Putting the Brakes on Blowhard ‘Bloggers’

Norah Vincent is a columnist in Yardley, Pa.

If the Internet is a frontier, then the online self-publishing phenomenon called Web logging, or “blogging,” is the virtual Wild West where any old varmint with a Web site can shoot his mouth off. A recent decision by the High Court of Australia, however, could civilize the Internet, perhaps to the detriment of the 1st Amendment.

The Australian case involves an allegedly defamatory article that Barron’s newspaper published about Melbourne mining magnate Joseph Gutnick.

Though the article was published in the U.S., it was downloaded from the Web in Australia. So the court ruled that Dow Jones & Co., the parent company of Barron’s, could be sued for damages under Australian, not American, libel law.

This is bad news for free speech in cyberspace because it means that Web content, wherever it originates, might be subject to foreign libel laws, many of which are much stricter than our own.


Australian Precedent

This wouldn’t matter so much if it meant simply that major media outlets would have to spend more time fending off complaints. After all, they can afford to, although all such costs eventually trickle down to consumers.

But what about pipsqueak bloggers who can’t afford to protect themselves from the umbrageous hordes at home, let alone abroad? The Australian precedent could burden them immeasurably and thus raises the question: Is policing speech in the blogosphere a good and necessary thing or just another way to mum the common man?

Actually, it’s both, which is why there is cause to be heartened and concerned.


We should be concerned because, until recently, the blogosphere has been a haven of free expression.

Though libel law has always applied to Web content, most bloggers have flown beneath the radar, making it possible to disseminate their sometimes injudicious remarks with virtual impunity. And most of the time that has been a good thing because, unlike in the gated confines of print newspapers and magazines whose hand-picked and bowdlerized letters sections abrogate reader feedback, anybody can participate in public debate on the Net. One-man bands such as Instapundit, Kausfiles, and a hundred smaller operations are spicing the debate, keeping the media powers honest and putting our free press through its paces.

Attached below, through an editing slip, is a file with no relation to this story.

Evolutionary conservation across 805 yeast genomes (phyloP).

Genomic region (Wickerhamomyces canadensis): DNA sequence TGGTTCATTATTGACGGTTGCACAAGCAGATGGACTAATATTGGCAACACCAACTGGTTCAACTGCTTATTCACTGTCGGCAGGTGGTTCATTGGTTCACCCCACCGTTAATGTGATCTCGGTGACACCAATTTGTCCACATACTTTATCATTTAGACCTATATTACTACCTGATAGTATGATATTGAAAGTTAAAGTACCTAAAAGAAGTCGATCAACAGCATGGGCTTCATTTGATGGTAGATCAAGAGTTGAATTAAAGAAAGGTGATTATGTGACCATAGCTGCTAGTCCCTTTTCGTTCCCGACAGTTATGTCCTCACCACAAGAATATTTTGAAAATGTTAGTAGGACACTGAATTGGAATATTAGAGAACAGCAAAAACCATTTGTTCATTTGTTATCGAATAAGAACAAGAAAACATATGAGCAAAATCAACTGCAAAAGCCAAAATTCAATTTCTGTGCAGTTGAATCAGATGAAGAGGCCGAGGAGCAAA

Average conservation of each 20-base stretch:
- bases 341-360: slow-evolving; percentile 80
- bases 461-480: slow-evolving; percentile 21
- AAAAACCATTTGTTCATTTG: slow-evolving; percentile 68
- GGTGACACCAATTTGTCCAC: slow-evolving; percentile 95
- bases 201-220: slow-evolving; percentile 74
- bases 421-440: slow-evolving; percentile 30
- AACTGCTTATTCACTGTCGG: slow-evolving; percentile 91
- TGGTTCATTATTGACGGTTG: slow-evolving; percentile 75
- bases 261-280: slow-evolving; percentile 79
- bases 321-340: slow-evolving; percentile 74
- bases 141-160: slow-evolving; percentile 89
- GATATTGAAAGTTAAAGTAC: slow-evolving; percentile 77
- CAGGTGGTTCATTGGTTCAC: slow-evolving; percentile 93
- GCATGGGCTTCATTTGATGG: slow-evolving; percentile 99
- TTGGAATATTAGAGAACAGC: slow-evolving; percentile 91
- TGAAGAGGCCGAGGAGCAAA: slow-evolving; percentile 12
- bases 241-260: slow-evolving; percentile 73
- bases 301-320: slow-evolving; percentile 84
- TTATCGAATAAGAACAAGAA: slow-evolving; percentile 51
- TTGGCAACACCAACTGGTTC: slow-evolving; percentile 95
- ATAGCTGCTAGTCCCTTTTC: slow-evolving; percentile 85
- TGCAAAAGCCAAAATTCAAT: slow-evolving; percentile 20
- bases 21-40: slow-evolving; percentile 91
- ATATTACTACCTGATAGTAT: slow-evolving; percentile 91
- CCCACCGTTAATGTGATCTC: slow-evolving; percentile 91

But there’s a flip side to this. As much as the blogosphere is full of brave and vital input, it’s also full of the careless, mad and sometimes vengeful ravings of half-wits who will say anything, especially about established journalists and writers, just to attract more attention to their sites. This can get ugly when content is unregulated.

Internet Outrages


In the major media world, editors and fact-checkers try to catch inaccuracies, excise lies and slanders and print corrections and retractions for mistakes that slip into print. But few bloggers follow this protocol. What they say, however outrageous or unfounded, tends to stick.

Full disclosure: This happened to me when I integrated four words from a Jackson Browne song into a piece I posted on my blog. Another blogger accused me of plagiarism, and the unmerited charge spread across the Web at frightening speed.

As any conspiracy theorist knows, falsehoods take on an authority all their own on the Internet. So when bloggers willfully defame those with professional reputations to defend, that is a serious breach for which they should be held accountable.

Blogging is one of the best things that has ever happened to freedom of expression and the press, and we should make every effort to protect its scrupulous practitioners. But freedoms come with responsibilities. Common journalistic standards of accuracy and fair play exist for good reasons, and bloggers, like the rest of us, must abide by them. By drawing attention to libelous Web content, the Australian case may force them to.